Friday Sept 1st (race day) rolled around. We weren’t starting until 6.30pm so I spent the day counting out an insane amount of gels and trying to sleep. Race officials messaged that we are on with only 2 minor changes which resulted in 4km less distance….still 104 miles….phew!

Finally Mum and I head down to the start to meet all the other crazy Aussies who think this is a good way to spend the weekend. I love the photo below. Only a couple people in that photo know what is coming, the rest of us a first-time clueless wonders.

We all wiggle into the start and it’s packed! The excitement and nerves are making the crowd vibrate. Rousing ‘off to war’ music and then the crowd starts surging. The first 4km (I promise I won’t write this km by km!) are a mix of walking and then suddenly running quite quick and then like an accordion, you came crashing back into the crowd.

Things felt comfortable and fun through the first (and I think only!) flat 8km. We started climbing and I felt good….. and then I didn’t. I got a bit nauseous (pretty typical for puky pukerson here) and a bit light-headed. It’s pretty scary when this is happening 15km in, but I thought of my champion friend Tanya Carroll who told me she had found the first climb rough. Robyn Bruins, Chantelle Farrelly and Rocco Smit came past and said hi. Rocco was joking about it being easier than hill repeats with a weight vest. I grimaced and told him I’d let him know the answer in an hour! I was really close to fainting at this point and just had to really back off. Hundreds of runners were streaming past me. This was NOT going to plan!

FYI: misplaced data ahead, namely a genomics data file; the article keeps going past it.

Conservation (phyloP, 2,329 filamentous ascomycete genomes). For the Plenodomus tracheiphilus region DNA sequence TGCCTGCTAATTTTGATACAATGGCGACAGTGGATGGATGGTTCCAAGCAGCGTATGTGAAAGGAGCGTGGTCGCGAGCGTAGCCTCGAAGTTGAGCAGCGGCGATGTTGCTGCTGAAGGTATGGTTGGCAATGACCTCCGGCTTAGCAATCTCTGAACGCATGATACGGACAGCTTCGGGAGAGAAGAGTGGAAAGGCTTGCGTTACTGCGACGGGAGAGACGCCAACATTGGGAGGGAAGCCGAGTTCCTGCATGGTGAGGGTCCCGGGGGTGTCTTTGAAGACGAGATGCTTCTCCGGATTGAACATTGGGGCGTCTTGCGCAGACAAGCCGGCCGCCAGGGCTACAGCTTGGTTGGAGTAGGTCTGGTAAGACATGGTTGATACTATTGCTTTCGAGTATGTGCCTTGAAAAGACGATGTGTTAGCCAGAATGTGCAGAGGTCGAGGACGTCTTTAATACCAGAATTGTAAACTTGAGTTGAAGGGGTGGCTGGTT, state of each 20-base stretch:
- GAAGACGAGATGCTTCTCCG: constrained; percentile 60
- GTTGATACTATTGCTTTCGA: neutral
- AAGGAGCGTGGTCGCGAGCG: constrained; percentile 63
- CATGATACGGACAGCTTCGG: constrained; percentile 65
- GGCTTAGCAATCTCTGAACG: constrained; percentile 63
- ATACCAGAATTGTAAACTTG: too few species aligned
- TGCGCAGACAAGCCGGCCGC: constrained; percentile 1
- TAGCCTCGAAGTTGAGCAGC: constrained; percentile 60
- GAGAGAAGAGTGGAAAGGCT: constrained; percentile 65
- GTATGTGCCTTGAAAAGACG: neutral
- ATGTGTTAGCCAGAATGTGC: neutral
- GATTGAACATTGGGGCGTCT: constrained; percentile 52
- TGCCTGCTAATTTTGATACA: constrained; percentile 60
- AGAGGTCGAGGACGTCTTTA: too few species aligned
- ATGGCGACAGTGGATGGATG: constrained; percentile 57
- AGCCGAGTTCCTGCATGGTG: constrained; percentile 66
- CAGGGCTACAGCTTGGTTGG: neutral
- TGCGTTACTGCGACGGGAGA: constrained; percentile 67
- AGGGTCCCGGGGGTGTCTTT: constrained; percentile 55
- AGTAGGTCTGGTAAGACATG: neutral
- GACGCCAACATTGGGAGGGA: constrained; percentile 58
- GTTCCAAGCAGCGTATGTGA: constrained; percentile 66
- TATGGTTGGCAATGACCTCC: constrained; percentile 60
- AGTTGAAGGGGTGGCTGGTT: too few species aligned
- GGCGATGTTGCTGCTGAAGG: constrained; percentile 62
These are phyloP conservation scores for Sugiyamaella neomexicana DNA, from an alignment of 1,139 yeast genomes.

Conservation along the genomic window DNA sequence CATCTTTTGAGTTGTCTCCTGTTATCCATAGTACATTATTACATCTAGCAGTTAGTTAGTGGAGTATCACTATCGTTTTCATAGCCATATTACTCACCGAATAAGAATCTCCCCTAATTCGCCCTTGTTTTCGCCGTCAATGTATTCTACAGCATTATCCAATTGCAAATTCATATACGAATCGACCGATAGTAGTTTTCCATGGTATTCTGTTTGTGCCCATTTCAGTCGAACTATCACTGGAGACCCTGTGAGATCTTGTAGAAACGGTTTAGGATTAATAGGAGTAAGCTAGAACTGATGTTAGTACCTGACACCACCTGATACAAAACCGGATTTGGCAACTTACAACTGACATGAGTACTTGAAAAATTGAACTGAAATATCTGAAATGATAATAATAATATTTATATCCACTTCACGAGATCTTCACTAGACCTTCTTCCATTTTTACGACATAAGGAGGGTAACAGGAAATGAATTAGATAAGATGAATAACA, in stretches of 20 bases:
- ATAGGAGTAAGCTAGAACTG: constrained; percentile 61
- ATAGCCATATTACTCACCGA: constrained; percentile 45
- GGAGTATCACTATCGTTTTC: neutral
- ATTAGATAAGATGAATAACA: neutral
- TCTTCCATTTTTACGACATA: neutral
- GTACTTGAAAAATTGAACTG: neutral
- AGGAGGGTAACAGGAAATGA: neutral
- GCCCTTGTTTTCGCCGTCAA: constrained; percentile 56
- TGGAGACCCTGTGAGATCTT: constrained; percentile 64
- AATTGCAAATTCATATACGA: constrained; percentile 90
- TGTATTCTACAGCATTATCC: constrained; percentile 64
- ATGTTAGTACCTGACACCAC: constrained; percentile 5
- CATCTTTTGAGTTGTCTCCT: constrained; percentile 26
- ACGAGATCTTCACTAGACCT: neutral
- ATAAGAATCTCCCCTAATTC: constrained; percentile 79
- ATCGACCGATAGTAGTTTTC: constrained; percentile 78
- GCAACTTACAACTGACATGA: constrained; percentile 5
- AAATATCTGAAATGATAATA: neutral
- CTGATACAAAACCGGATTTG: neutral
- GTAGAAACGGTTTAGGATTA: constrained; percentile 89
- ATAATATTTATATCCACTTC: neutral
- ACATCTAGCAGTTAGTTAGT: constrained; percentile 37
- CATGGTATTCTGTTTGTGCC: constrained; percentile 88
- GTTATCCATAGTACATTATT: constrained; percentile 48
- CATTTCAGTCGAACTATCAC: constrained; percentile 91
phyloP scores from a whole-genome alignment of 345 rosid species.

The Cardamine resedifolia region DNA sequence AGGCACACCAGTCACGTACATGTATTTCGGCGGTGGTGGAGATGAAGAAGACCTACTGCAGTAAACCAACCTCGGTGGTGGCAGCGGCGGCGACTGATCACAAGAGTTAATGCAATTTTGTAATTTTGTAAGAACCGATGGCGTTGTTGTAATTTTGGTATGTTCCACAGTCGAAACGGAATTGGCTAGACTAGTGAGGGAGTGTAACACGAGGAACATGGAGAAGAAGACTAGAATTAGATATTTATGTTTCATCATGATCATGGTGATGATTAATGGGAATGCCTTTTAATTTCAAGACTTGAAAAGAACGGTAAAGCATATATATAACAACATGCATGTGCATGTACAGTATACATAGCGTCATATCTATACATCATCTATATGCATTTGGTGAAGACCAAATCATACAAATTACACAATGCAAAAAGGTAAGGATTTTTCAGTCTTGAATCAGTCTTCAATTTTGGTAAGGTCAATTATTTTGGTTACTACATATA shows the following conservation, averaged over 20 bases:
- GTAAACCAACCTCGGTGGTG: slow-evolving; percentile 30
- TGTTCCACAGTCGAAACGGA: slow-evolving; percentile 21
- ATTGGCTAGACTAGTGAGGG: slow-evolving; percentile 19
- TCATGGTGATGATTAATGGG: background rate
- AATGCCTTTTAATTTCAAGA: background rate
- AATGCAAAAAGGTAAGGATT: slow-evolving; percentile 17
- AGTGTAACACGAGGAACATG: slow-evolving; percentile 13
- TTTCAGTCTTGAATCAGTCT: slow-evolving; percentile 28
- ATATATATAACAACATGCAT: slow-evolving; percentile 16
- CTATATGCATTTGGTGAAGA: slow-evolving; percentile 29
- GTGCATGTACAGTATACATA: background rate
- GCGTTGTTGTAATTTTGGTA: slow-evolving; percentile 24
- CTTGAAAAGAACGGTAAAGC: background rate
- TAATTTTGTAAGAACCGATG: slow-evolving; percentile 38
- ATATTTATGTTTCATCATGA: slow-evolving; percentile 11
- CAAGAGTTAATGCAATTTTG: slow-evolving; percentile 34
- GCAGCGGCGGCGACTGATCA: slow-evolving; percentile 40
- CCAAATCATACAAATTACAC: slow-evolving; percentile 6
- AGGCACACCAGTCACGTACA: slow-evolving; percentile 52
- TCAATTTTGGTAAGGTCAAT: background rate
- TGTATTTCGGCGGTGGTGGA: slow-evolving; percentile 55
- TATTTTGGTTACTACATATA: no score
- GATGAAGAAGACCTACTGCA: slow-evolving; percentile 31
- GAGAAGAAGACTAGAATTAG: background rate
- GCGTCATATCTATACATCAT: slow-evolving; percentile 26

The brilliant thing about ultras is there is lots of time for things to come good. And thank goodness, I eventually got some gel in, put my headtorch on and as we started down the other side I felt normal and could run. Down we came into Saint Gervais (21.3km) and it was like no aid station I have ever seen. The entire town was on the streets cheering and ringing cowbells and shouting ‘Allez!’.

Back into the night we went towards Les Contamines (31.6km). It started raining more seriously. I got to see Mum there but we had already decided I wouldn’t do any re-fueling with her in case she couldn’t get there on the bus. One of my goals was to try to put a positive spin on all talk in the aid stations. I told her that it was a rough start, but I was finding my rhythm now. (Positive talk aid station #1 win!)

We followed a river and there was a cheering crowd with a bonfire and doof-doof music. It was awesome until you left it and disappeared into the black, quiet, pouring rain.

We climbed (naive me considered this ‘climbing’ at the time) up to La Balme (39.9km) and actually felt good. I bumped into Robyn (literally walked into her by accident!) and she asked if I had seen Rocco, Tim or Chantelle. I hadn’t and thought they were all in front of me but I think we must have passed in an aid station.

We set off up the climb to Bonhomme and this is where I made my first major error. I didn’t appreciate how quickly it was going to get REALLY EFFING cold. By the time I knew I needed my second rain jacket and waterproof overmitts on, we were in a serious blizzard with sideways wind and snow. My hands were freezing and I knew that stopping was no longer an option. Thank god I had read Roger Hanny’s race report about cutting up a safety blanket to stick down the front of your shirt. It absolutely saved my bacon! Apparently lots of people ended up with hypothermia.